7 Things to Remember While Investing During Coronavirus + Free Investment Review Checklist
Today I am going to share friendly reminders to remember while investing during a pandemic. Also, I share a free investment review checklist to understand what issues are involved so you can take quick action.
According to Google Trends: Year in Search 2020, the most searched term in the United States during the coronavirus was "best stocks to buy during coronavirus." During times of uncertainty, we sometimes look for other ways to offset lost income by taking on riskier investments. Remember, do not invest money that you will need within the year or if you need the money immediately. Doing this can significantly put you in a dilemma. Investing is not a game. This is your hard-earned money, and if you begin to gamify your money, you are eventually gambling.
Here are some friendly reminders of the risks involved in investing during a pandemic:
Social media can be an inadequate resource for "tips."
If someone is pitching you an investment on social media that is too good to be true, it is most likely unreal. There has been tremendous growth in "educational videos" on social media that, in actuality, are for entertainment purposes. These videos also provide misinformation because those making the videos fall short of educating themselves on the topic. (Read our blog: Videos & Social Media Posts Are Not Financial Advice)
Do your due diligence.
Always research the investment by reading the investment vehicle's prospectus or a stock's quarterly/annual reports. Does this take time? Of course, it does, but what if the company or investment vehicle is not right for you? Perhaps the ETF you have invests in super complex financial contracts (derivative contracts), and you may not be aware. Or what if buried within their quarterly report is a phrase that may cause the price to drop. You'd be surprised at how many investors do not read what is in the company filings or prospectuses.
Consider your risk tolerance.
You may be taking on a more considerable risk that you may not be able to tolerate if the market begins to get volatile (think of wild zig-zags or wild ups and downs). Manage your risk by diversifying your portfolio by not putting all your money in just one stock or investment. Think of diversification as having a cushion when markets become volatile to "brace for the impact" of volatility. Also, consider mixing into your portfolio uncorrelated assets to help lower the risk exposure.
Set realistic expectations.
Don't expect to get wealthy or expect a large return immediately. When you wish this, and it doesn't come true, you begin to make wrong decisions and sell at the wrong time. Again, if it is too good to be true, it is mostly unrealistic. The stock market is not a place where you bet and hope that it goes up immediately. By having this mentality, you are speculating rather than investing.
Don't time the markets.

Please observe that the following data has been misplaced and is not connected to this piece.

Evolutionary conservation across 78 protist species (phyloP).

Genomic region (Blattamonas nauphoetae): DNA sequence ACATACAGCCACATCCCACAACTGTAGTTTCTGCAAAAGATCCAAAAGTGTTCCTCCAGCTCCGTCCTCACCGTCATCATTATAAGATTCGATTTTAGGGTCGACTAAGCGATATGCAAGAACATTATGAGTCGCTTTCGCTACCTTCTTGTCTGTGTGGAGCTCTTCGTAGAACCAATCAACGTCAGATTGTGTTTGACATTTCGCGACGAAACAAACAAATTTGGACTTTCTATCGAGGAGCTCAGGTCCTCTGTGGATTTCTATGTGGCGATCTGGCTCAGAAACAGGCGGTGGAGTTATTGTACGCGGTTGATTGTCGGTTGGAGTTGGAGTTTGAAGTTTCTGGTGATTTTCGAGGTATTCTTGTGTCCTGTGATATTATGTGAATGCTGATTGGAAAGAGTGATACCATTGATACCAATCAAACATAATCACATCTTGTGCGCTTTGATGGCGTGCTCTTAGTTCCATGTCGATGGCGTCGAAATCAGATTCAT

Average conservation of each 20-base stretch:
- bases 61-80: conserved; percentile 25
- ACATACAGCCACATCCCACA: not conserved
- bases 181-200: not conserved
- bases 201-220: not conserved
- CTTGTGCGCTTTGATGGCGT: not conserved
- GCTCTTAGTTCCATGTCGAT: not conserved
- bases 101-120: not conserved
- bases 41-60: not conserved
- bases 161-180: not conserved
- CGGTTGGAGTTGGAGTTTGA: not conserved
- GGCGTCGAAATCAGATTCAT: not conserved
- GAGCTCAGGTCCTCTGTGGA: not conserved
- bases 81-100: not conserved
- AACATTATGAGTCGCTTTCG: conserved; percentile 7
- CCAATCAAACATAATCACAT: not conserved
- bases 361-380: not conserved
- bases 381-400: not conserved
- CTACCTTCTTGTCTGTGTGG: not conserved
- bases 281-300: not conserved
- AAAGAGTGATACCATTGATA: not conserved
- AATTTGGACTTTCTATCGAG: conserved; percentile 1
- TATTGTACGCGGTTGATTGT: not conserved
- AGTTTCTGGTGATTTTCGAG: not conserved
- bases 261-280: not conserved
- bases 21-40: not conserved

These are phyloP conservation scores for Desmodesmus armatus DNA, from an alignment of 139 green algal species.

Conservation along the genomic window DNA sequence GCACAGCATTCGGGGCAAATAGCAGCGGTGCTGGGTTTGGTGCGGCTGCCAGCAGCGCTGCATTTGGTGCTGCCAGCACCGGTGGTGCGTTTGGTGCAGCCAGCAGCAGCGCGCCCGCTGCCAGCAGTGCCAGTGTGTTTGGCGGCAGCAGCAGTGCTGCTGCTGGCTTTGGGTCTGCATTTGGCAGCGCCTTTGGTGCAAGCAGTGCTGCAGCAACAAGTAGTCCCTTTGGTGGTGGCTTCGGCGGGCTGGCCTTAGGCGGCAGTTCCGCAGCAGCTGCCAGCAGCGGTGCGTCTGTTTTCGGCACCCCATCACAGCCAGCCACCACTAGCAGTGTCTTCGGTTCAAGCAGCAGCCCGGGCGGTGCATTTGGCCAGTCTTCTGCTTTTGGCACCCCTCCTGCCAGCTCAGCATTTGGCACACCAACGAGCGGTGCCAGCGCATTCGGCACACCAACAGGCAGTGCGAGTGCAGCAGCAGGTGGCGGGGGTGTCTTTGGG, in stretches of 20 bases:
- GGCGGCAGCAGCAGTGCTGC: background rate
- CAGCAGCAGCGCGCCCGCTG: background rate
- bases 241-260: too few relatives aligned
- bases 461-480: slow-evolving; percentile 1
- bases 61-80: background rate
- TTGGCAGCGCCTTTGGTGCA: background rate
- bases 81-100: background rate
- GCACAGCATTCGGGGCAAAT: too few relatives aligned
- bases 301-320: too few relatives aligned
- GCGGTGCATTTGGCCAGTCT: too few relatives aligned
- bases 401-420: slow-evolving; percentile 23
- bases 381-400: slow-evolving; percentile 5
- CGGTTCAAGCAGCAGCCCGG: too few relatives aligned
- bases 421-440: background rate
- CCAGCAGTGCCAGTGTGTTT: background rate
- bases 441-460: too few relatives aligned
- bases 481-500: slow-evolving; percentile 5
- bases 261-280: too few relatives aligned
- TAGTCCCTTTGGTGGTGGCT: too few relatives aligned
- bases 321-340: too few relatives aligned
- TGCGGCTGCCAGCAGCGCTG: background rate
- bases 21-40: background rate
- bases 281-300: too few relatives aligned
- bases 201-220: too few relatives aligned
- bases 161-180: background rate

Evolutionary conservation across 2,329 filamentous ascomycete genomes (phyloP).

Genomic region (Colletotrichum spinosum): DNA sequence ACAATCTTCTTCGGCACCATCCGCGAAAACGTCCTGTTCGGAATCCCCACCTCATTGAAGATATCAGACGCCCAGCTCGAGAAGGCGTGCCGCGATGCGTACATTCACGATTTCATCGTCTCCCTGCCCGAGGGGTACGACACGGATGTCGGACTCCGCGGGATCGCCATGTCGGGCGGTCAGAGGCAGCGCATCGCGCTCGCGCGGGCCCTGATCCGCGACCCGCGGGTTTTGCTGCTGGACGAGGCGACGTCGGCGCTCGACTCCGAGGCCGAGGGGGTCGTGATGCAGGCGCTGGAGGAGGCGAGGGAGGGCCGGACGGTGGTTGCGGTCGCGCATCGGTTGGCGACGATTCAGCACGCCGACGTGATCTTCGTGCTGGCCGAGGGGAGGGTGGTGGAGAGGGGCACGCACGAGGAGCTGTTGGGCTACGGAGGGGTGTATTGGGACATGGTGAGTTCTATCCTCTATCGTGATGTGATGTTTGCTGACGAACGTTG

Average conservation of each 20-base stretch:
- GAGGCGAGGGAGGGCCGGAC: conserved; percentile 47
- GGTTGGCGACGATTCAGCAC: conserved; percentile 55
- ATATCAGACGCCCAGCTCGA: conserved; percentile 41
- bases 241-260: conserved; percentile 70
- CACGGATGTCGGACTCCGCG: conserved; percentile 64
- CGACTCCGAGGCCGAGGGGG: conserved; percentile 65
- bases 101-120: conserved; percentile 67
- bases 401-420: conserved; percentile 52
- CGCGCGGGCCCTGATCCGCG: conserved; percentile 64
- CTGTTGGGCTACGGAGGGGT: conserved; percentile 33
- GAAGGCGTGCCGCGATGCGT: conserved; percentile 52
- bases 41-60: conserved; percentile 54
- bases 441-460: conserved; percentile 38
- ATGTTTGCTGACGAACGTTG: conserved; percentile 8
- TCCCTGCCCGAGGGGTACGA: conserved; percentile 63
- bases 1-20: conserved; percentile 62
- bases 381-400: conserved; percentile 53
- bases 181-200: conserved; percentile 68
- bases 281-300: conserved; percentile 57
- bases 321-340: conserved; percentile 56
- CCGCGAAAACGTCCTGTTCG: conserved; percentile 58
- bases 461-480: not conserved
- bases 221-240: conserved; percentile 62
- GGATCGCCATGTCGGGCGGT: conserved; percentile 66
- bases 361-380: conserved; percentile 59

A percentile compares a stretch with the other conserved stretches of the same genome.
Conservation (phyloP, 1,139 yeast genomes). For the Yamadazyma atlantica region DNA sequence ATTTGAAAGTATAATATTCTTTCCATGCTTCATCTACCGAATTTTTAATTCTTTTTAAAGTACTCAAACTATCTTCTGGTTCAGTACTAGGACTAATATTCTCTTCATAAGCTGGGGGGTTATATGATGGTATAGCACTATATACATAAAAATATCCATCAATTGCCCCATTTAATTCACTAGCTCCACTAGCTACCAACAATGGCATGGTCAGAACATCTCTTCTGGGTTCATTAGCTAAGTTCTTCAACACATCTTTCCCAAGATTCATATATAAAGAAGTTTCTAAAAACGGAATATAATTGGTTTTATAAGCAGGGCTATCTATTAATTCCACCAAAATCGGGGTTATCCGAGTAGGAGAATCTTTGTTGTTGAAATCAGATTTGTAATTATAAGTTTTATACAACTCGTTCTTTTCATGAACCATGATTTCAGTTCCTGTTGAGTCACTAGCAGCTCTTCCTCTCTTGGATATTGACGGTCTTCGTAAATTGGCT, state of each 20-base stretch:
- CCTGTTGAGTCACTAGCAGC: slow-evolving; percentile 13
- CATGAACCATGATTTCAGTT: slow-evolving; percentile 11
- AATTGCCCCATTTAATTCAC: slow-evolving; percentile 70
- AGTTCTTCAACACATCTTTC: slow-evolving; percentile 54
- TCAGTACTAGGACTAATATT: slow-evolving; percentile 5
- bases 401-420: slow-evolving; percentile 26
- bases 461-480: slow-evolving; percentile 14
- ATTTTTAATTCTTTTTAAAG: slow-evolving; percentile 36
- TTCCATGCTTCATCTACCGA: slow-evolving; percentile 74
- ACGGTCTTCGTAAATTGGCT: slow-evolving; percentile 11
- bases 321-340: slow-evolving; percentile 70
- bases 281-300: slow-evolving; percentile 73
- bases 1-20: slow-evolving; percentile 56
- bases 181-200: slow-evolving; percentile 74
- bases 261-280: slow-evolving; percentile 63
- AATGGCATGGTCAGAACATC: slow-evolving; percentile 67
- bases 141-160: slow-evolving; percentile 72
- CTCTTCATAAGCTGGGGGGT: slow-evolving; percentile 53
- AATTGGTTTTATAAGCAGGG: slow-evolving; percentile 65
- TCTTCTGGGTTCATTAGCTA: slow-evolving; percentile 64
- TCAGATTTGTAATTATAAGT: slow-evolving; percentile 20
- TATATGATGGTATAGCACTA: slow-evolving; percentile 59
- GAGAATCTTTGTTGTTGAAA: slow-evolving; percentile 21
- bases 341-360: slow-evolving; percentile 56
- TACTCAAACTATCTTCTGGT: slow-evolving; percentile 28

Speculators time the market, and they do sometimes end up getting it wrong. Don't time the market - see also numbers 4 & 6. Research has shown that retail investors time the market by selling or buying at the wrong time. Retail investors sell when the market drops out of fear of losing everything and buy when the market is high, thinking that the market will always keep going up.
Consider your time horizon.
If you invest your hard-earned money, have a long-term view. A longer-term investment has a higher probability of having a positive return when it works in conjunction with a diversified portfolio. If you want to invest in the shorter term, consider your risk tolerance may be more conservative. If you are more conservative, investing in equity investments may not be adequate for your portfolio and should have lower exposure.
If investing was easy to generate profits daily, then everyone would be doing it. Remember, investing is tied to many risk factors such as economic, political, business, and systematic market risks. If you do not understand the nature of investing, don't do it, and risk losing your money - educate yourself. Be cautious at the sources of the information. Do not get into sophisticated investment vehicles such as options, margin, futures, cryptocurrencies, or forex (foreign exchange), and even penny stocks if you cannot understand it. Just because one of your friends is doing it may be best not to follow the trend before learning a bit more about it.
If you do not have time to do any of this, consider seeking help from a professional financial advisor who can help you with your finances and help you reach your financial goals during these unprecedented times. Remember, it is their profession, and it may be best to seek the help of someone who has had the experience and knows how to explain the concepts to you.
You've worked hard for your money. Why not invest smarter and make your money work harder for you?
Investment Review Checklist (Free PDF Download)
Use this checklist to give you a sense of what issues you should be reviewing.